The defendant's first contention is that the statute under which the complaints were issued, G. L. c. 94, Section 210A, was unconstitutionally vague and indefinite and that his convictions thereunder constitute denials of due process of law. [Note 3] Because G. L. c.94, Section 210A, carried criminal penalties for those who failed to comply with its terms (G. L. c. 94, Section 217 [as in effect prior to its repeal by St. 1971, c. 1071, Section 2]), it must be regarded as a penal statute for the purpose of determining whether the language employed was definite enough.
Due process requires that the terms of a penal statute, particularly one creating a new offense, "must be sufficiently explicit to inform those who are subject to it what conduct on their part will render them liable to its penalties. . . . And a statute which either forbids or requires the doing of an act in terms so vague that men of common intelligence must necessarily guess at its meaning and differ as to its application, violates the first essential of due process of law." Connally v. General Constr. Co. 269 U.S. 385, 391 (1926). Lanzetta v. New Jersey, 306 U.S. 451, 453 (1939). Smith v. Goguen, 415 U.S. 566, 572-574 (1974). Commonwealth v. Slome, 321 Mass. 713 , 715-716 (1947). Commonwealth v. Carpenter, 325 Mass. 519 , 521 (1950). Alegata v. Commonwealth, 353 Mass. 287 , 293 (1967). Commonwealth v. Jarrett, 359 Mass. 491 , 496-497 (1971). See Grayned v. Rockford, 408 U.S. 104, 108, and cases in n.3 (1972). [Note 4] See generally, Note, The Void-For-Vagueness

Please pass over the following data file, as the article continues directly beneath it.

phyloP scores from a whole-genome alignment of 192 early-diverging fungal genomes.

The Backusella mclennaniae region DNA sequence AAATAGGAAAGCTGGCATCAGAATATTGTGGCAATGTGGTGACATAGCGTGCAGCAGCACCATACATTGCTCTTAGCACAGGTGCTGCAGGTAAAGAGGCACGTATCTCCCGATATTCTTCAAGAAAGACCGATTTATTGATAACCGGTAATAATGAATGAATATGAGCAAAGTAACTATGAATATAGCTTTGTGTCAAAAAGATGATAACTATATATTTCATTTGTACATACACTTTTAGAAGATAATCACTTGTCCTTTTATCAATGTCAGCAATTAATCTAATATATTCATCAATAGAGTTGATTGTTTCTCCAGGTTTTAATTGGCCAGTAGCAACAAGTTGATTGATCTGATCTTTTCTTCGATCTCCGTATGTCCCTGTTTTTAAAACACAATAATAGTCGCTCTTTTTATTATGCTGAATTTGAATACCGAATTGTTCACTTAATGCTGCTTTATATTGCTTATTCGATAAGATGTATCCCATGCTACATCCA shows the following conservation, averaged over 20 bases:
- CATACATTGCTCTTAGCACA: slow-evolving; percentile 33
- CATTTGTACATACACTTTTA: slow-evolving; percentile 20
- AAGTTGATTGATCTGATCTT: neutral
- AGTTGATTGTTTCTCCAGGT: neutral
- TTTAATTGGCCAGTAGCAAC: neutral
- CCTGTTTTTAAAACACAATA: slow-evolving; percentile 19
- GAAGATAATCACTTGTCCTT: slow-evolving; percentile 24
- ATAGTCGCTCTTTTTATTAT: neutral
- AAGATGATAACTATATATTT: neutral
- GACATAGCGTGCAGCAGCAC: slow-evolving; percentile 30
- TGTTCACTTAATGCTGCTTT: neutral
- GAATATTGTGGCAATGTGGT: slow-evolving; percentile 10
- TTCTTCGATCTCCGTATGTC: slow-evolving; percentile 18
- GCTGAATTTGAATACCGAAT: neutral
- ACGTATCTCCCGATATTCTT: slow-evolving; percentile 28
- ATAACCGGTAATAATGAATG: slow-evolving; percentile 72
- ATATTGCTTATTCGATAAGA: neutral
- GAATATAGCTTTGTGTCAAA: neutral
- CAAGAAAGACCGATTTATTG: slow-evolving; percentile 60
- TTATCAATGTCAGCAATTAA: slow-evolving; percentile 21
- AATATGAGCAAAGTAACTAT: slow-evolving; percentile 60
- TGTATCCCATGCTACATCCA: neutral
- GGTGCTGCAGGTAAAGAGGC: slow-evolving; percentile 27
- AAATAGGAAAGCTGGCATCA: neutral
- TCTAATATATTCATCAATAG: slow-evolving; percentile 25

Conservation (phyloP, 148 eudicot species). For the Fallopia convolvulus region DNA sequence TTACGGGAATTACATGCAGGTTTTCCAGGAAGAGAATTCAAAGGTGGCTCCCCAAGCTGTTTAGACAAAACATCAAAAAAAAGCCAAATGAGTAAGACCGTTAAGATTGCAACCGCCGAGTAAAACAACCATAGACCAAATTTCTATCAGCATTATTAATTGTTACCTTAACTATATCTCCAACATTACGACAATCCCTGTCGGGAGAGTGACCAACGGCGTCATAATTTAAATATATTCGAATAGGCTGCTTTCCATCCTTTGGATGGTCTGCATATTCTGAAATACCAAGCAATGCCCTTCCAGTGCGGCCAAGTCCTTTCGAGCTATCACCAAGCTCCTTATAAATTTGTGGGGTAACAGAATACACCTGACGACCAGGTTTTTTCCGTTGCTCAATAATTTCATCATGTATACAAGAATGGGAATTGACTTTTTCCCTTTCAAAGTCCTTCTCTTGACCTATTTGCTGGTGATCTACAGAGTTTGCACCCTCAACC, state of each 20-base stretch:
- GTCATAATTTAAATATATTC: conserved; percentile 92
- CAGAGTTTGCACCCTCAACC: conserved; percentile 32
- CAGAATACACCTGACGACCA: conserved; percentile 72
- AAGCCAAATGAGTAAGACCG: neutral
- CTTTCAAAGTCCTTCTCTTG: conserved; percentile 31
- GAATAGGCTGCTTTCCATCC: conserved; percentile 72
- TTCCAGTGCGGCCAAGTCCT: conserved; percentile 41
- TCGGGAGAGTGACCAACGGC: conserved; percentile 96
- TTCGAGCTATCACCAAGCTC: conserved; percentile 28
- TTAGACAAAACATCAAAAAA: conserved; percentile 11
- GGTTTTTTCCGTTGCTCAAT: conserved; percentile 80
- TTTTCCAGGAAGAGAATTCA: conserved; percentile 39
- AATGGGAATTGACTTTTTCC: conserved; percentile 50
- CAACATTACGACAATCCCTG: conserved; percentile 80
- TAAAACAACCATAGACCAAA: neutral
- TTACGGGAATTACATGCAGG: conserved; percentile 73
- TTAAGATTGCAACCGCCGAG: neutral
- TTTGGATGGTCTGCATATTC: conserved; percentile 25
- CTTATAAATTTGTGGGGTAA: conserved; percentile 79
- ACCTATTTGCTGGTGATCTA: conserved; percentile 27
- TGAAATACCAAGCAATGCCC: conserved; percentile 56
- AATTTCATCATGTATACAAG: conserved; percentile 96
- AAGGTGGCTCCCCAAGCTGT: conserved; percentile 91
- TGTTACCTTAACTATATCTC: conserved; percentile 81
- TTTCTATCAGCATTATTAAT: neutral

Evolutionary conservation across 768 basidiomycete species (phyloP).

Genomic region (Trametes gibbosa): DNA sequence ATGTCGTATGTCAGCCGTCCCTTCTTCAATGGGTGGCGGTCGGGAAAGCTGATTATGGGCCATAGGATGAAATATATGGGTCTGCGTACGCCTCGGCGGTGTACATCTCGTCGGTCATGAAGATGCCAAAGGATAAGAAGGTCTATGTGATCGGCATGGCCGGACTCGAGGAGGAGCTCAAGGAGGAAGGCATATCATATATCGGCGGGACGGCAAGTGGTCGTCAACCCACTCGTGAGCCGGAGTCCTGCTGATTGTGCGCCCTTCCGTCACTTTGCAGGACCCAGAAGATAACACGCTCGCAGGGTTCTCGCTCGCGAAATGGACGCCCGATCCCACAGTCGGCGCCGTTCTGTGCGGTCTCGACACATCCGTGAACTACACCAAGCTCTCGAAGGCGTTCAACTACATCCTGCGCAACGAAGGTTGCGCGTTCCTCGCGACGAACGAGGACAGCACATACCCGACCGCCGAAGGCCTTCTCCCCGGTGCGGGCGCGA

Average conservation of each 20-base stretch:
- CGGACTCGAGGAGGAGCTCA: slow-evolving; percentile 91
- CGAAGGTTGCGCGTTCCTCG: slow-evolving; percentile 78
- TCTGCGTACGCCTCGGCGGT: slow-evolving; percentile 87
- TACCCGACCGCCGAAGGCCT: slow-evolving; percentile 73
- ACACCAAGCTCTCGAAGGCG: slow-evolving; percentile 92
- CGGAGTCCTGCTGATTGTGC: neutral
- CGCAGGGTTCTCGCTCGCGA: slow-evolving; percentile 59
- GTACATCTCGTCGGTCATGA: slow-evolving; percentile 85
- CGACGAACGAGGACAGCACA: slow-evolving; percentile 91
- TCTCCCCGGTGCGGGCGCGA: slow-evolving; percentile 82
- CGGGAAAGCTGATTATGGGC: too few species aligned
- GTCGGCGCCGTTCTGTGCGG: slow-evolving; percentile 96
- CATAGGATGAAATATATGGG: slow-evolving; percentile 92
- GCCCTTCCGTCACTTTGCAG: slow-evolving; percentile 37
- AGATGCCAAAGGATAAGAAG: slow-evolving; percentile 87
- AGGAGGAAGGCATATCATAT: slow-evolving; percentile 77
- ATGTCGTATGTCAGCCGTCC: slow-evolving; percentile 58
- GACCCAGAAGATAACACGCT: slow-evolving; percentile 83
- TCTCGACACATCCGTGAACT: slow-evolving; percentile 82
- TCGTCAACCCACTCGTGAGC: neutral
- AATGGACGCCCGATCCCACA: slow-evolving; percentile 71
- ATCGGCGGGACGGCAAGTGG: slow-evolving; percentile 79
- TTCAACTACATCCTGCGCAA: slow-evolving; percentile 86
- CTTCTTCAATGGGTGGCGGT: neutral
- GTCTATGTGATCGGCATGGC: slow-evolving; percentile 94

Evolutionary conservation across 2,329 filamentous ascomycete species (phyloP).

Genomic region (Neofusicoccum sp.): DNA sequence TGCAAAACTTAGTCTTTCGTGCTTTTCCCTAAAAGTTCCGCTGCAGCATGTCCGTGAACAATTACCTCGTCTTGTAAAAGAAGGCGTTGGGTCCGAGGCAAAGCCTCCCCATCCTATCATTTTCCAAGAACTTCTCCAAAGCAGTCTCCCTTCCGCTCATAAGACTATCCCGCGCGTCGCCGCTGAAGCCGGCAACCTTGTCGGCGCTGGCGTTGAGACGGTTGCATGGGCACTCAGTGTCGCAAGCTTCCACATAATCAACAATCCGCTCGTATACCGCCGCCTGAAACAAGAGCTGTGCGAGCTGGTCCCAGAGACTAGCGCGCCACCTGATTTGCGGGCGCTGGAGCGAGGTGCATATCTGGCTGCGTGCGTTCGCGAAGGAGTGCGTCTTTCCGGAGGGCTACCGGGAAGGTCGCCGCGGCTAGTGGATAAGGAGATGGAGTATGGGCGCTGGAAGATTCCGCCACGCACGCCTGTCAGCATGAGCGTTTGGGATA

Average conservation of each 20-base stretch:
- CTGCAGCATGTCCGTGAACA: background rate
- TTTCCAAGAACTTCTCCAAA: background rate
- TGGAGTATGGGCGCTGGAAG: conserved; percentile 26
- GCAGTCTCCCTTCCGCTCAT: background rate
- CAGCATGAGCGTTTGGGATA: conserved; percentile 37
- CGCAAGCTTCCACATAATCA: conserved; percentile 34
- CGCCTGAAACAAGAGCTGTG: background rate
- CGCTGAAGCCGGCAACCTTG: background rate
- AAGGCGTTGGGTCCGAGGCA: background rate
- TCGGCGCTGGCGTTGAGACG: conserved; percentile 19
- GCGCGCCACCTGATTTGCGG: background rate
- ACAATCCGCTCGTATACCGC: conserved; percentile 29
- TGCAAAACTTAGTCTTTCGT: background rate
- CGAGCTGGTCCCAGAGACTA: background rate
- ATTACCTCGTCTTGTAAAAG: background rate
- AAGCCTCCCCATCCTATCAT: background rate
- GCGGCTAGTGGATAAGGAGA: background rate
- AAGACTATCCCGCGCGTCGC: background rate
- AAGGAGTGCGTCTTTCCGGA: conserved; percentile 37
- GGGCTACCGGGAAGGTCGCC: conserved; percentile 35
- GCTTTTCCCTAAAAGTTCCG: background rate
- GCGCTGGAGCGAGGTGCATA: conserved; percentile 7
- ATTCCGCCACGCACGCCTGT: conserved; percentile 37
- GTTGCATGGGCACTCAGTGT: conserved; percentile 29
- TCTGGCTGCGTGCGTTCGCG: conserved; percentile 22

Doctrine in the Supreme Court, 109 U. Pa. L. Rev. 67 (1960).
The statute that the defendant was convicted of violating, G. L. c. 94, Section 210A, required every physician to report to the Department of Public Health the name, address, description, and other data concerning every person he treated who was "suffering from the chronic use of narcotic drugs." "Chronic" is defined in medical dictionaries as "[c]ontinued over a long period of time, usually in a mild form" and as the opposite of acute. E.g., Schmidt, Attorneys' Dictionary of Medicine (1976); Maloy, Medical Dictionary for Lawyers (2d ed. 1951). "Chronic diseases" have been defined variously in court decisions as being of long duration and unyielding to treatment (e.g., Swann v. National Union Ben. Assn. 357 Ill. 78, 80-81 ; Williams v. Southern Sur. Co. 211 Mich. 444, 452 ; Stegall v. St. Joseph Lead Co. 465 S.W. 2d 855, 860-861 [Mo. App. 1971]; Messer v. Beighley, 409 Pa. 551, 554 ), and as being constant and continuing and characterized by progressive symptoms (e.g., Woodward & Co. v. State Industrial Commn. 349 P. 2d 638, 640 [Okla. 1960]), as opposed to "acute diseases" (e.g., Jones v. Yarborough, 2 Ala. 524, 525 ).